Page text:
Digitization or equality: When government automation covers some, but not all citizens
Journal article, Peer reviewed
MetadataShow full item record
Original versionLarsson KK. Digitization or equality: When government automation covers some, but not all citizens. Government Information Quarterly: an international journal of information technology management, policies, and practices. 2020 https://doi.org/10.1016/j.giq.2020.101547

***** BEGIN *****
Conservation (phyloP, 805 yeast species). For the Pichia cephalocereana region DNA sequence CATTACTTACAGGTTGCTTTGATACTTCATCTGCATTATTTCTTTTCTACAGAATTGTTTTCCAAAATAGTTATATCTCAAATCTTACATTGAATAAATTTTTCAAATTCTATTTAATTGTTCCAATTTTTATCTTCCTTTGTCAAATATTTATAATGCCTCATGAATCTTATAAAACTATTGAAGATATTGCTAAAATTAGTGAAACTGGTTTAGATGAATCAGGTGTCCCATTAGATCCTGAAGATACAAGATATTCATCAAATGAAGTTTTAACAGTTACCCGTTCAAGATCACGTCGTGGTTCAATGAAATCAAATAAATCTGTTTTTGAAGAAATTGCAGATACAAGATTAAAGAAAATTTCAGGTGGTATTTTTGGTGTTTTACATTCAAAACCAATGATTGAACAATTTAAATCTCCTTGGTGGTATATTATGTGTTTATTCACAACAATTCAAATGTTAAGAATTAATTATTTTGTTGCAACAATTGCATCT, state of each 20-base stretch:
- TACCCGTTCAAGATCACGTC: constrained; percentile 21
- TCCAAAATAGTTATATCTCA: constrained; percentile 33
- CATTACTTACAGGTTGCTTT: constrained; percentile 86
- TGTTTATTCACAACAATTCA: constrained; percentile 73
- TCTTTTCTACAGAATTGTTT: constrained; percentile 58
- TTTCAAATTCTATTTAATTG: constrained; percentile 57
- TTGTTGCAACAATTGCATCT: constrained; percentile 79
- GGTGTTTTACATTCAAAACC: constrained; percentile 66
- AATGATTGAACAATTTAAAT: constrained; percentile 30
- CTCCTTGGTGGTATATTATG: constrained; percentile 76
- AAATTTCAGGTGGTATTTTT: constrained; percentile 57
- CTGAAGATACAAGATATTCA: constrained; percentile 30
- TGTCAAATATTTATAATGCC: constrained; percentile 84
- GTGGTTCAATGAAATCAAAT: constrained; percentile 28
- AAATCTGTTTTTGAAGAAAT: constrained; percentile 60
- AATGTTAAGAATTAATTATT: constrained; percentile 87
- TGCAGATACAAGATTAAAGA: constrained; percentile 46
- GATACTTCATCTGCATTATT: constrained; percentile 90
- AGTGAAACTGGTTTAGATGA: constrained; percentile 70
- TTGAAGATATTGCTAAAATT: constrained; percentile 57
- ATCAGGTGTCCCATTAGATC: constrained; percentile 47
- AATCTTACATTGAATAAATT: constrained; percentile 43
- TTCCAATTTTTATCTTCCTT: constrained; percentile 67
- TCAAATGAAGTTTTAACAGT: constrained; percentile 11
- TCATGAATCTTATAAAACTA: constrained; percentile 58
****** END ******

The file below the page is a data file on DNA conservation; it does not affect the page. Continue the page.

This paper presents an empirical study of automation in government digital systems. Previous studies have found that automated systems are not suited to cover all citizens equally and may cause administrative burdens on excluded citizens. The case presented in this study is the automated system for awarding child benefits in Norway. Based on data from the national registry, most recipients are awarded the benefit automatically. However, some citizens are not covered by the automation and must apply manually. The theoretical framing of the study combines modern and classic views of how citizens access public services by combining theory from recent literature on administrative burdens and the older theory of access. The data analysis is done with process mining, an innovative method of sorting and understanding data. The findings support previous findings of how registry data and automated computer systems in government can create inequality in service quality. Furthermore, the findings also show that low-income citizens are disproportionally required to apply manually. The study addresses questions concerning why automated systems fail to cover all citizens and the potential challenges generated by this exclusion when governments rely on computer systems in delivering welfare programmes. These are important considerations, as government digitalisation is increasingly innovating with automated systems to deliver public services.